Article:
Before Columbia County’s legislative delegation could get to work Monday morning, they had to set a few ground rules. That applied especially to one of the new members of the delegation, State Rep. Tom McCall, R-Elberton.
“I’ve been (in the Georgia Legislature) for 20 years, and this is the first time I’ve been in a delegation,” said McCall, whose previous district layout made him the sole representative in his counties.
Columbia County’s six-member delegation, which also now includes state Sen. Jesse Stone, R-Waynesboro, re-elected state Rep. Ben Harbin, R-Evans, as chairman and newly elected state Rep. Barry Fleming, R-Harlem, as secretary.
McCall gave other members a cue for dealing with local issues from the counties that make up the lawmakers’ districts.
When handling local legislation, brought by county commissioners or city councils, he requires those bodies to first vote unanimously.
“If they can’t convince four people, how are we going to convince 91 (a House majority)?” McCall asked.
The rest of the delegation agreed, and intend to file such rules with the House and Senate when the state’s legislative session begins Jan. 14. Other members of the delegation are state Sen. Bill Jackson, R-Appling, and state Rep. Barbara Sims, R-Augusta.
Columbia County commissioners had no dissent in issues, including asking the lawmakers to avoid sending unfunded mandates to local counties and helping keep an eye on transportation spending.
They also asked lawmakers to look out for the county in cases where health care providers seek certificates of need for new facilities, such as those recently requested for emergency care facilities in Columbia County by Doctors Hospital and University Hospital.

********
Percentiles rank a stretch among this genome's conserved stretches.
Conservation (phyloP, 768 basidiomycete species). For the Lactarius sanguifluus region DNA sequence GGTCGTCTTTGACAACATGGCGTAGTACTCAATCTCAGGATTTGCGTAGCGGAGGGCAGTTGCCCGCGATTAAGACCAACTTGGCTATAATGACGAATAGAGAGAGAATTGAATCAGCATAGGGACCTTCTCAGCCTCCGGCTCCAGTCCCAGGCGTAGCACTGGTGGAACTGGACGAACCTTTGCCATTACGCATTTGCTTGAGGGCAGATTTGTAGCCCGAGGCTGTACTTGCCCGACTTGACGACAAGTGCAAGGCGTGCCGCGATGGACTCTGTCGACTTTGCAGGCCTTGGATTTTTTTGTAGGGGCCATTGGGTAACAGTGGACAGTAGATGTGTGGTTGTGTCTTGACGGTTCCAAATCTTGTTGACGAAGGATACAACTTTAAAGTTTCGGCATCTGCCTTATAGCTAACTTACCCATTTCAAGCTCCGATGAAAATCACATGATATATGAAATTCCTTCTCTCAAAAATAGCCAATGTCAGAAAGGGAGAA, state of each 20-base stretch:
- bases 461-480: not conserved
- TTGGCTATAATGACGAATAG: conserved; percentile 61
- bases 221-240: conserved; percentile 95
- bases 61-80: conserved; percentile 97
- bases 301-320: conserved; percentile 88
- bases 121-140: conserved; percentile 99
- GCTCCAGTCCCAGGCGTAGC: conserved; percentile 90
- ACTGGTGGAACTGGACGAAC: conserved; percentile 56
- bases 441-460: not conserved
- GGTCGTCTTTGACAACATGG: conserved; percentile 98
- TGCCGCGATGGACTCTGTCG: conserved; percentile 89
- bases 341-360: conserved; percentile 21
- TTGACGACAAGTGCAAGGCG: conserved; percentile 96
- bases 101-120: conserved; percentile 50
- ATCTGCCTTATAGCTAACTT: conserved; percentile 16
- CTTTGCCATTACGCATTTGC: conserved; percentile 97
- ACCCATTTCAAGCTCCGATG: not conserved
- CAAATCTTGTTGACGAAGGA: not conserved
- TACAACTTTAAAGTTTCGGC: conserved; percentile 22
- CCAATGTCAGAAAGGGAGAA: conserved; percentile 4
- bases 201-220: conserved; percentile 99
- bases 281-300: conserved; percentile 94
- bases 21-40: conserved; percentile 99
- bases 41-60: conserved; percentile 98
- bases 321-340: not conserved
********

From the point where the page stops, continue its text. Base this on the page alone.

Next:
“We really need something like that in Columbia County,” said Commission Chairman Ron Cross. “We almost need two.”
When Columbia County school officials met with state legislators, they expressed concerns about funding and asked for more flexibility with spending education sales tax.
Schools Superintendent Charles Nagle fears that local budgets next year will have to come up with $1.5 million to pay for additional state mandated costs for non-certified staff, such as custodians.
County schools lost nearly 70 paraprofessionals in the 2012-2013 school year to make up for previous increases, primarily in health insurance requirements from the state.
Nagle said he anticipates adding just four teaching positions next year, even though the county’s growing school population normally would call for adding about 20 educators.
School officials also asked for greater flexibility with the 1 percent education sales tax, or E-SPLOST.
“I’ve always thought that if times get tough we ought to give a little flexibility with the E-SPLOST,” agreed state Rep. Barry Fleming.
Officials from the county’s two cities also spent time with the delegation Monday, primarily bringing them up to speed on development issues.
Grovetown Mayor George James asked lawmakers to keep a close eye on spending for the tranportation sales tax, particularly when the city is counting on the money to help ease traffic flow to Fort Gordon’s Gate 2.
Harlem officials explained plans to create a walking trail along a creek through the city. The $180,000 project would create walking trails along Sandy Run Creek on city-owned property.
“It would be a fairly easy thing for us to do,” Mayor Bobby Culpepper said. “This is a project we feel like the citizens of Harlem will really take hold of.”
Officials from both cities expressed support for the proposed Downtown Renaissance Act, which could help revitalize downtown areas in smaller communities.
Staff writers Valerie Rowell and Jenna Martin contributed to this story.